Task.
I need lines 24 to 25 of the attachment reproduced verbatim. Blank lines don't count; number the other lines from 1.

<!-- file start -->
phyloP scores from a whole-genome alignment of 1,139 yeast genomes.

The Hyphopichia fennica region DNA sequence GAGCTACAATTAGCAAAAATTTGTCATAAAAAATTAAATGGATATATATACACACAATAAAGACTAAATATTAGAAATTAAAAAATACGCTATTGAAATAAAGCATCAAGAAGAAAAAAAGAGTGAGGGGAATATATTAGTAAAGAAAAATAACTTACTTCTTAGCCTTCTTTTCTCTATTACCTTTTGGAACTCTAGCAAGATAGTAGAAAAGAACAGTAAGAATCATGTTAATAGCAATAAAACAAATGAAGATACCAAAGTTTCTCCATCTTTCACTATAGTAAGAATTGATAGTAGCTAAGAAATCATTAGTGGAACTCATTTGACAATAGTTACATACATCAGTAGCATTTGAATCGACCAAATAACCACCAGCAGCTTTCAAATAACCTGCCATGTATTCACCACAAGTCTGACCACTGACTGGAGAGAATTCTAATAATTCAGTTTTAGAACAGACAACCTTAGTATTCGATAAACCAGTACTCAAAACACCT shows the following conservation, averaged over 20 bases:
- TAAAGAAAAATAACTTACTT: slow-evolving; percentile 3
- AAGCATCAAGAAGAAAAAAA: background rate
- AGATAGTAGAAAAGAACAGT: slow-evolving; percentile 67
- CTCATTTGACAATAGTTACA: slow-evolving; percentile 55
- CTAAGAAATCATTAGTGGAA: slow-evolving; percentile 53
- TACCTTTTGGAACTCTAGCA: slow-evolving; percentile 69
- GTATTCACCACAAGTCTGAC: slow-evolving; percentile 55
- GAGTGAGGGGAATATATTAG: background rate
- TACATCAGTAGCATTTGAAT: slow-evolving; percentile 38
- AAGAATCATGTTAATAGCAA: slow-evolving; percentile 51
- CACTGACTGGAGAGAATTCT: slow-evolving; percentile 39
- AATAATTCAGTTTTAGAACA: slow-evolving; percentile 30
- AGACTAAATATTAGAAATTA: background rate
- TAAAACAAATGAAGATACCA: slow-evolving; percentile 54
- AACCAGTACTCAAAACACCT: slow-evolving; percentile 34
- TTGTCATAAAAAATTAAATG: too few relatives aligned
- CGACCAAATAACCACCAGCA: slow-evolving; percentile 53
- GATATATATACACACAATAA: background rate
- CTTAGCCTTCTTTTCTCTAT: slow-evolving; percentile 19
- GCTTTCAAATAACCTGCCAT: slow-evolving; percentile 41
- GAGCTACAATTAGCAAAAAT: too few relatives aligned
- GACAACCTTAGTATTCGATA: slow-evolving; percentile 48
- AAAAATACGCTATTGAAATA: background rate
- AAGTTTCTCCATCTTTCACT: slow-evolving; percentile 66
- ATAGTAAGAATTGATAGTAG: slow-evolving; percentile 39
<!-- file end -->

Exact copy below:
- GACAACCTTAGTATTCGATA: slow-evolving; percentile 48
- AAAAATACGCTATTGAAATA: background rate